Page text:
“God is dead. God remains dead. And we have killed him…”
This is one of Nietzsche’s best-known contribution to our current pop culture. This line, in particular, has been giving anyone studying philosophy headaches collectively that has lasted since the 19th century up until this day. It is one of the most popular statements, even to people that have never picked up the book where it originated from, The Gay Science.
But of course, he surely didn’t literally mean that God is dead, right? So, what does it mean for us in the 21st century and why is this, in any way, still relevant? Nietzsche, a theologist-turned Atheist meant that God didn’t literally drop dead, however the idea of God we held dear in our religion did. After the Age of Enlightenment, philosophy had shown that to govern, we did not require the divine right to be legitimate. World leaders didn’t need to be the one chosen by God, but by the consent and rationality of the people being governed. Moral theories could consistently exist without needing to refer to the divine will. The idea of a universe that was governed by divine providence was replaced by the idea that the universe is governed by physical laws.
This event was life-changing for the western world, as the western world as we know it didn’t necessarily need God anymore as their source for all morality, value, and order in the universe. Philosophy and science were more than capable to replace the divine being. This led to the philosophical idea that not only God was dead, but humans desire of knowledge to understand the world better leads to scientific revolutions, and in the process of that had killed God.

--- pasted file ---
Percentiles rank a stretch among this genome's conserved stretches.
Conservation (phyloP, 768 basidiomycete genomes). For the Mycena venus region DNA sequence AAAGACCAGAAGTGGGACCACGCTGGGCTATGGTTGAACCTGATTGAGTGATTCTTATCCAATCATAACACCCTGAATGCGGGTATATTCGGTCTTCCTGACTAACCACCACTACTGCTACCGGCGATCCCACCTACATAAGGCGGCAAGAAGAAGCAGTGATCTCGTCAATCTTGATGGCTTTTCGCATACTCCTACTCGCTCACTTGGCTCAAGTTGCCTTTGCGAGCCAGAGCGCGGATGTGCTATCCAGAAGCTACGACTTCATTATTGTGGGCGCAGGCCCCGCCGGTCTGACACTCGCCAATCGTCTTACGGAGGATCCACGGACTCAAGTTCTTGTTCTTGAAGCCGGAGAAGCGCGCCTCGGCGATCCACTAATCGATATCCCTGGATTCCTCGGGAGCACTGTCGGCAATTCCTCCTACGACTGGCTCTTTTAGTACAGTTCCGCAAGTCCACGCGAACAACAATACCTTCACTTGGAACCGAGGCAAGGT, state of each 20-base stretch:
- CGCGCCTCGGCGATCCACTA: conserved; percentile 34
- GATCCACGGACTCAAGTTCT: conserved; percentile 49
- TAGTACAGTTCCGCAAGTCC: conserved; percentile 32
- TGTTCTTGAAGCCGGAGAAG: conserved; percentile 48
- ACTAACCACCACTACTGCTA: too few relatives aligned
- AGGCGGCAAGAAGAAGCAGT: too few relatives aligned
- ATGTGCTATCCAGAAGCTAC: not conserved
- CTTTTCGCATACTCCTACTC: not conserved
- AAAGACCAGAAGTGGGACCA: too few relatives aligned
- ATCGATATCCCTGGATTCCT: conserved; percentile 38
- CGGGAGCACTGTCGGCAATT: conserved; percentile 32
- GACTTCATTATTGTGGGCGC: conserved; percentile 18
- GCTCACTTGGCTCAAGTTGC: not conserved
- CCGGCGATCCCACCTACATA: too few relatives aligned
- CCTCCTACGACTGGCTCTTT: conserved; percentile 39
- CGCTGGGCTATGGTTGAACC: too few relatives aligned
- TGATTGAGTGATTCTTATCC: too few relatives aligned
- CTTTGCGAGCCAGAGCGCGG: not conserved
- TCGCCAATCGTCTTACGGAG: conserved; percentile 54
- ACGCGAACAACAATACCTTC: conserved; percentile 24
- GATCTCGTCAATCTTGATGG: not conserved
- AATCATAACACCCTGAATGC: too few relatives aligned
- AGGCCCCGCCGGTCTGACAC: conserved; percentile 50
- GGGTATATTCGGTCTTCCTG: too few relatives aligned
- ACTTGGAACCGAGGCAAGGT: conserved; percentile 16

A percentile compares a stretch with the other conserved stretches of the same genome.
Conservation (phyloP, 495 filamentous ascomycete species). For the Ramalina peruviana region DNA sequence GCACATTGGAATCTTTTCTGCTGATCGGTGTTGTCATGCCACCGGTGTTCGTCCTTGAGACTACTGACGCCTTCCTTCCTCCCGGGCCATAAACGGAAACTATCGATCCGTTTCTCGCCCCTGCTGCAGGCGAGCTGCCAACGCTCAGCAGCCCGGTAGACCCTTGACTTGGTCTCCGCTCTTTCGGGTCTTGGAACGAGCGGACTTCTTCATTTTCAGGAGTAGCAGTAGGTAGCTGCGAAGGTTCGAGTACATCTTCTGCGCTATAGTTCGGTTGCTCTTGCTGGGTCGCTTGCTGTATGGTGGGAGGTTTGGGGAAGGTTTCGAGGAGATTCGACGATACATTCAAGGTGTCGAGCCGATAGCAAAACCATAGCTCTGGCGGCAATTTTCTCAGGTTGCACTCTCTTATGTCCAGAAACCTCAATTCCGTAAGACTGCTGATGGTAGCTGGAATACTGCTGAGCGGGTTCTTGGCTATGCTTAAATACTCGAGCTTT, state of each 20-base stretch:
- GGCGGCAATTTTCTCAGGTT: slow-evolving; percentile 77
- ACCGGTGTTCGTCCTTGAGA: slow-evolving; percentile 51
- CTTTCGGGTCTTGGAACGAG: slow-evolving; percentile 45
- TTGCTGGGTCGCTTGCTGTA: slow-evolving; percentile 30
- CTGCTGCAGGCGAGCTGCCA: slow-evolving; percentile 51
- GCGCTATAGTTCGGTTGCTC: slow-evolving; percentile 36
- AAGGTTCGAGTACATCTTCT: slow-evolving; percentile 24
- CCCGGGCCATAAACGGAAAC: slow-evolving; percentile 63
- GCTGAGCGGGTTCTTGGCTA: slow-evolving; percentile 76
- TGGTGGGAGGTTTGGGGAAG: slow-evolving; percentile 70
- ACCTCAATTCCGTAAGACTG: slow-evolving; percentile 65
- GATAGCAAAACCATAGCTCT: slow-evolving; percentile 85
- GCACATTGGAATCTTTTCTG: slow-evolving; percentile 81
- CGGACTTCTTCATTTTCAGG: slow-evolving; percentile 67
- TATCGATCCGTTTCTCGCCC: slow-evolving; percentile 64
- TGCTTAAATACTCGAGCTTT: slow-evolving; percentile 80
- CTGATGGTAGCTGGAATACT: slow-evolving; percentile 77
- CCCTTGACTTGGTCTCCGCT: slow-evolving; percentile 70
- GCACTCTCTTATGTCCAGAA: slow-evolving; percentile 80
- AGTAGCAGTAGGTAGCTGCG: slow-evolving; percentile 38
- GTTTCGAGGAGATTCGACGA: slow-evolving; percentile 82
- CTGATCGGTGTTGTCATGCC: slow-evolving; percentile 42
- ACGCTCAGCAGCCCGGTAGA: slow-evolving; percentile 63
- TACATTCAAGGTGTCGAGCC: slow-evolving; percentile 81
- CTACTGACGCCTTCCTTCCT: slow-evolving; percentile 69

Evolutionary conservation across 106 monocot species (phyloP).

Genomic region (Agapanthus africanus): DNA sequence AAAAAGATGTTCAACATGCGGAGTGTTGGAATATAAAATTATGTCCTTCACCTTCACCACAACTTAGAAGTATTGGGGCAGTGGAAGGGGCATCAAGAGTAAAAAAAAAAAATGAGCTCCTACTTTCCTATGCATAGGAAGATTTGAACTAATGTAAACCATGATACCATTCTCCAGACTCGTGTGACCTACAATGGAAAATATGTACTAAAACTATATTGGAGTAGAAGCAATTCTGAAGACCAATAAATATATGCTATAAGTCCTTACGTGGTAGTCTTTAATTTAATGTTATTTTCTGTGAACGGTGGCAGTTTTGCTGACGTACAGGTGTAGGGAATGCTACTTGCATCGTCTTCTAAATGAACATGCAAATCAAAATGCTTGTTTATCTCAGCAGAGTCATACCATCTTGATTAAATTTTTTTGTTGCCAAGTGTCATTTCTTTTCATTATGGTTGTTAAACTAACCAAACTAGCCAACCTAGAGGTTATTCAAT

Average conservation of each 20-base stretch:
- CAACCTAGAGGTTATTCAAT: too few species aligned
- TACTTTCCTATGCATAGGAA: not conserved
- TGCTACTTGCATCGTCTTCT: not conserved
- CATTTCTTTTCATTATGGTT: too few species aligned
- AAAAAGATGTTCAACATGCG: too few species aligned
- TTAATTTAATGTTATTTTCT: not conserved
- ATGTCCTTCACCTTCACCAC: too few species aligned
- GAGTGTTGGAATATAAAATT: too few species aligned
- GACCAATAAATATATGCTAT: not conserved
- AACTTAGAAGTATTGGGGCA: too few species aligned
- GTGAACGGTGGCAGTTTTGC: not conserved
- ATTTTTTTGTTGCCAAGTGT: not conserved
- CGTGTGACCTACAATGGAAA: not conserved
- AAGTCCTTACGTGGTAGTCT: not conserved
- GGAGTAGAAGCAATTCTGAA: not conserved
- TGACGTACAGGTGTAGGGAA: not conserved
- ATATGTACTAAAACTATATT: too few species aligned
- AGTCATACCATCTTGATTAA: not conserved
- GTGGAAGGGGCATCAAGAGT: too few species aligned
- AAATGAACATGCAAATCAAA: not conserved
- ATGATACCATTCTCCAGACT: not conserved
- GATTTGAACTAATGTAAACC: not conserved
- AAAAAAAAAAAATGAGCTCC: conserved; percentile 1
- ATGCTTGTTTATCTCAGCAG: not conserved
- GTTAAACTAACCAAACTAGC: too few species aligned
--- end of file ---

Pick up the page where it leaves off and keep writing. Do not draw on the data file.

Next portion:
Nietzsche explained that the death of God wasn’t exactly a good thing. By that point, the basic belief system of the western world has been created around the necessity of having Divine Providence. Kingdoms were built using His name, the war waged under His name. Nietzsche mentioned this in Twilight of the Idols:
“When one gives up the Christian faith, one pulls the right to Christian morality out from under one’s feet. This morality is by no means self-evident… Christianity is a system, a whole view of things thought out together. By breaking one main concept out of it, the faith in God, one breaks the whole.”
Nietzsche believed that the removal of this basic belief system put most people at the risk of despair and meaninglessness. What is the point of life without God? Even if there was one, we know that God didn’t put us in the center of the universe, and we’re learning of the lowly origin from which man had evolved. This enlightenment had caused us to realize that the universe wasn’t made solely for human existence anymore. It made us realize that we’re a speck of dust in a much bigger universe, that we are nothing. Nietzsche was afraid that this new understanding of the world would lead to pessimism, or a so-called “a will to nothingness”, which was against the life-affirming philosophy Nietzsche upheld.
Nietzsche offered a way out from a nihilism-pessimism point of view that would eventually blight the society. The creation of our own values as an individual. That we should strive to create a meaning of life by we, the ones living them. That archetype of people that can will their own lives are called “Superman” (Ubermensch) in Nietzsche’s book Thus Spoke Zarathustra. Nietzsche didn’t feel that such a person existed yet, however the Ubermensch would create meaning in life by their will alone, and understand that they are, in the end, responsible for their selection.
“…the spirit now wills his own will.”
(A quote taken from Thus Spoke Zarathustra)
This begs the question, are we as individuals up to the task of creating our own values? Can we create meaning in life by ourselves without aid from God, dogma, or popular choice? Perhaps, understanding the implications of the death of God, we have a better chance in doing so. The despair Nietzsche have thought the humanity would suffer from; the dystopia of a Godless reality and the despair of the death of God may give way to new meaning in our lives. Because, as Jean-Paul Sartre said, “Life begins on the other side of despair.”
feat image via: leah-sepiashvili.medium.com